On December 17, 2021, a divided three-judge panel of the U.S. Court of Appeals for the Sixth Circuit dissolved the stay of the Occupational Safety and Health Administration’s (“OSHA”) COVID-19 Vaccination and Testing Emergency Temporary Standard (“ETS”) that had previously been issued by the U.S. Court of Appeals for the Fifth Circuit.  We summarized the Fifth Circuit’s opinion explaining its decision to impose the stay in a previous post.

Last month, the Sixth Circuit – one of 12 different federal Circuit Courts of Appeals in which lawsuits challenging the ETS were filed – was selected to hear the consolidated cases and ultimately decide whether the ETS is a valid exercise of OSHA’s authority.  After the cases were consolidated in the Sixth Circuit, OSHA moved to dissolve the stay previously issued by the Fifth Circuit.  On December 17, the Sixth Circuit granted OSHA’s motion.

The Sixth Circuit Opinions

The Sixth Circuit’s decision produced three opinions.  Judge Jane Branstetter Stranch, an Obama appointee, authored the majority opinion, and Judge Julia Smith Gibbons, a George W. Bush appointee, issued a concurrence.  Judge Joan Larsen, a Trump appointee, dissented from the court’s decision. The full opinion is found here.

The opinion by Judge Stranch addresses each of the many reasons that the Fifth Circuit Court of Appeals had offered in support of the stay.  Judge Stranch wrote that OSHA clearly has the power under the Occupational Safety and Health Act to regulate viruses, including those that simultaneously exist in and out of the workplace.  She also concluded that OSHA had met its burden to show that the ETS was necessary to protect employees from the grave danger posed by COVID-19 in the workplace.  The opinion also refuted the Fifth Circuit’s position that the ETS should be stayed because it is both overinclusive and underinclusive, noting that an agency is not required to act with “pinpoint precision” in issuing the ETS to alleviate a grave danger, even if it cannot eliminate the danger altogether.  Finally, Judge Stranch rejected the constitutional challenges to OSHA’s authority under the Commerce Clause and the non-delegation doctrine.

Judge Gibbons joined Judge Stranch’s opinion and issued a one-page concurrence noting the limited role of the judiciary in the dispute over the ETS.  Judge Gibbons wrote: “Reasonable minds may disagree on OSHA’s approach to the pandemic, but we do not substitute our judgment for that of OSHA, which has been tasked by Congress with policy-making responsibilities. . . .  Our only responsibility is to determine whether OSHA has likely acted within the bounds of its statutory authority and the Constitution.”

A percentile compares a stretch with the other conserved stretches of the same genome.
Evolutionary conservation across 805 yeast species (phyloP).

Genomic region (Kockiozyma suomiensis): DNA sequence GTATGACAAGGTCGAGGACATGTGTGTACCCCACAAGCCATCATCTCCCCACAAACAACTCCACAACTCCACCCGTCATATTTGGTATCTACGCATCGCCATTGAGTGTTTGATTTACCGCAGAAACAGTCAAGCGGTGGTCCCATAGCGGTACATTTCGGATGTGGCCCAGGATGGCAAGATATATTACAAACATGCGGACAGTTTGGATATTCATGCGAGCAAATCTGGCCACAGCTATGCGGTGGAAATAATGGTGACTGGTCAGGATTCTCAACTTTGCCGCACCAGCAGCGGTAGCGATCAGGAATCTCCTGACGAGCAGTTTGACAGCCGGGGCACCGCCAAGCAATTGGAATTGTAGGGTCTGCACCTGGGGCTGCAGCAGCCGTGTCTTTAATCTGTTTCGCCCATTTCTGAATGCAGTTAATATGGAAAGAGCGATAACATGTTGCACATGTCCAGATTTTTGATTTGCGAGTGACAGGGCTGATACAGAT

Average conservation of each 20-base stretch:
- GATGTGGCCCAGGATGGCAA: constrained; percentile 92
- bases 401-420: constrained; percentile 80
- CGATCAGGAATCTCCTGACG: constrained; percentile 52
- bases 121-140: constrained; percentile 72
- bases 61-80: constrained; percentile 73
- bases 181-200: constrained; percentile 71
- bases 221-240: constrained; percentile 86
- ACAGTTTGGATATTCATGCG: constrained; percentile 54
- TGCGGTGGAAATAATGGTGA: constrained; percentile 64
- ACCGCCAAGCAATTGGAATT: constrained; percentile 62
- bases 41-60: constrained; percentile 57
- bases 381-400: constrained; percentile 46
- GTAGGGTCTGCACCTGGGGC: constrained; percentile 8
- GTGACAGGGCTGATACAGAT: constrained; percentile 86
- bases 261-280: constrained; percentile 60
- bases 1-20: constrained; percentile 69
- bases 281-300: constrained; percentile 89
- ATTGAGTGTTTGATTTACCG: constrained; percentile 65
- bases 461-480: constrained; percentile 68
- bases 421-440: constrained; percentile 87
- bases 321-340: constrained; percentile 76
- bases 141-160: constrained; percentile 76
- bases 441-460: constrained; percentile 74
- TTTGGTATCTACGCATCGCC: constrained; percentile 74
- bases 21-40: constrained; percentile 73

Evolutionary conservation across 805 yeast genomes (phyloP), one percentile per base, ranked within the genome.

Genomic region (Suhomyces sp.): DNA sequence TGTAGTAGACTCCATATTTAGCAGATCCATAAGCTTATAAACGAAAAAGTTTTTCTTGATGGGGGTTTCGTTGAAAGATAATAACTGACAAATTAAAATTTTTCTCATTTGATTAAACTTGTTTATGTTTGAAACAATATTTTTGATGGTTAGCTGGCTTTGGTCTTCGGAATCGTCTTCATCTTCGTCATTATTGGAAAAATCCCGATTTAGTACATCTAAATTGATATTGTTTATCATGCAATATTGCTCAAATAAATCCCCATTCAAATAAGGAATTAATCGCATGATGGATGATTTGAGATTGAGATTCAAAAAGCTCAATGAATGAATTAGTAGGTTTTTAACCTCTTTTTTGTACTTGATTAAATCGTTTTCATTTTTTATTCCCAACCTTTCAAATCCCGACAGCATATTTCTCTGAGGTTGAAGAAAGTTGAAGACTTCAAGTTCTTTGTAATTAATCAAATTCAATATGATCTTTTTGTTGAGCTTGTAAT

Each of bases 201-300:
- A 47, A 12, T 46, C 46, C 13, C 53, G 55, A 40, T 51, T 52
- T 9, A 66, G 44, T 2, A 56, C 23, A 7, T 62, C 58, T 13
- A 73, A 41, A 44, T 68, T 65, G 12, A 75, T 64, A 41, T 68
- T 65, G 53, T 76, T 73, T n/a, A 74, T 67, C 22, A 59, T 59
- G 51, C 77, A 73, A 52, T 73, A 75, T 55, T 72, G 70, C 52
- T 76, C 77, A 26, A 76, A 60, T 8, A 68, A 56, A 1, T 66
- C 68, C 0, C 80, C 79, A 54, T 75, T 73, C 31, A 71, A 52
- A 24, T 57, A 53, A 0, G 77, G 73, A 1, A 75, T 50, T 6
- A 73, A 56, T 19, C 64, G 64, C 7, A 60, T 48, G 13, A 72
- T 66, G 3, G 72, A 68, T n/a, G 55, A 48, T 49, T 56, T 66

In her dissent, Judge Larsen argued that Congress had narrowly circumscribed OSHA’s authority to issue emergency standards and that OSHA must show that the ETS is “essential” or “indispensable” to alleviate the grave danger posed by COVID-19.  Judge Larsen questioned whether OSHA has adequately proven that all unvaccinated workers, regardless of age, face a grave danger from COVID-19 in the workplace. The dissent also asserted that OSHA failed to meet its burden to show that the nationwide vaccine-or-testing mandate was necessary, given that other, more narrowly-tailored means were available to achieve the same ends.

Finally, Judge Larsen would have also kept the stay in place under the major questions doctrine.  In Alabama Association of Realtors v. Department of Health and Human Services, the United States Supreme Court recently struck down the CDC’s eviction moratorium in counties experiencing high levels of COVID-19 transmission.  The Supreme Court invoked the major questions doctrine, writing that, in order to have delegated such broad authority concerning an issue of “vast economic and political significance” to the CDC, Congress would have had to use “exceedingly clear language.”  Judge Larsen’s dissent noted that OSHA’s vaccine-or-test mandate similarly has “vast economic and political significance” and that the major questions doctrine should apply.  “[OSHA] asks for maximum authority and maximum discretion; [it] wants to issue a rule of national import, covering two-thirds of American workers, and [it] wants to do it without clear congressional authorization, without even public notice and comment, and with a capacious understanding of necessity.  Such a combination of authority and discretion is unprecedented, and [OSHA] is unlikely to show that [OSHA] has been granted it.”

For now, the OSHA ETS is not subject to any court stay and OSHA can move forward.  However, several parties challenging the ETS have already gone to the U.S. Supreme Court and filed emergency applications for a stay of the ETS pending further judicial review.  The applications were addressed to Justice Brett Kavanaugh, who is the “Circuit Justice” for the Sixth Circuit.  He may rule on the applications himself or refer them to the full Court. Such applications are handled by the Court “on paper”, without oral argument.

In the meantime, OSHA has published the following statement on its website concerning the deadlines for businesses to comply with the ETS: